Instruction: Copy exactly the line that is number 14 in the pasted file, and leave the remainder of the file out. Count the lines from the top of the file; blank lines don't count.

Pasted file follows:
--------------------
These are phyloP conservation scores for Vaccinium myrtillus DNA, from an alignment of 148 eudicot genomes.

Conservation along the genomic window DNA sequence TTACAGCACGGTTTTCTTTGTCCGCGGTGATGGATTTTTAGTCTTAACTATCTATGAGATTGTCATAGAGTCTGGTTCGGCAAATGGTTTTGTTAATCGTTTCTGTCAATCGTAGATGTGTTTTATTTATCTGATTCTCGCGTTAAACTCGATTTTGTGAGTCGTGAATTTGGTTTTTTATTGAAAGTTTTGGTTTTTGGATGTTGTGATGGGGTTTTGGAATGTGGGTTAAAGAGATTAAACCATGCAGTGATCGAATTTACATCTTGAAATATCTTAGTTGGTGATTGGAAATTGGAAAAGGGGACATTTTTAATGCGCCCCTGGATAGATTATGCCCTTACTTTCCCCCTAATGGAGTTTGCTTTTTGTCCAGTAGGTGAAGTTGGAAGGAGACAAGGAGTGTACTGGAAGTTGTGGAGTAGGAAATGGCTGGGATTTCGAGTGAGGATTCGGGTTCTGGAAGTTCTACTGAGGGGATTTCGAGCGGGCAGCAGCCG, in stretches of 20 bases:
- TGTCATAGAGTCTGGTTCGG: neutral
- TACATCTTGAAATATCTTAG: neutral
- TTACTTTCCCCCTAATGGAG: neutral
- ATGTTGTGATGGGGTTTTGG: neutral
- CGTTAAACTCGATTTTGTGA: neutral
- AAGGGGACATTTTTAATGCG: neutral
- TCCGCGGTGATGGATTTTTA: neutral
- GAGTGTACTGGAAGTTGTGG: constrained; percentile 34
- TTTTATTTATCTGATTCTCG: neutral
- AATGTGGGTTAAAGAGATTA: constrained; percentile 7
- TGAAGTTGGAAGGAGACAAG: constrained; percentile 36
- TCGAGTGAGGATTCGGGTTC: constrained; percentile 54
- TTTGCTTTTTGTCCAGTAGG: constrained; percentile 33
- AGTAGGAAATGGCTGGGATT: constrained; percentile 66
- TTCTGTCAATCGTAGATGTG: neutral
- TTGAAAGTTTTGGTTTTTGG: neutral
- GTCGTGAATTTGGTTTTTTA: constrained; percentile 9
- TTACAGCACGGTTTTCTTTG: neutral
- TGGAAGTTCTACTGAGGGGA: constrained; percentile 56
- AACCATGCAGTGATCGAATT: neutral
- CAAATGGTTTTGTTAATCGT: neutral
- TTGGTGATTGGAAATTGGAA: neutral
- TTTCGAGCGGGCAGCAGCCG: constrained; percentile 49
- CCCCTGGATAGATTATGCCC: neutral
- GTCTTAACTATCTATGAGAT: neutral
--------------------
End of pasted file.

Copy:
- TCGAGTGAGGATTCGGGTTC: constrained; percentile 54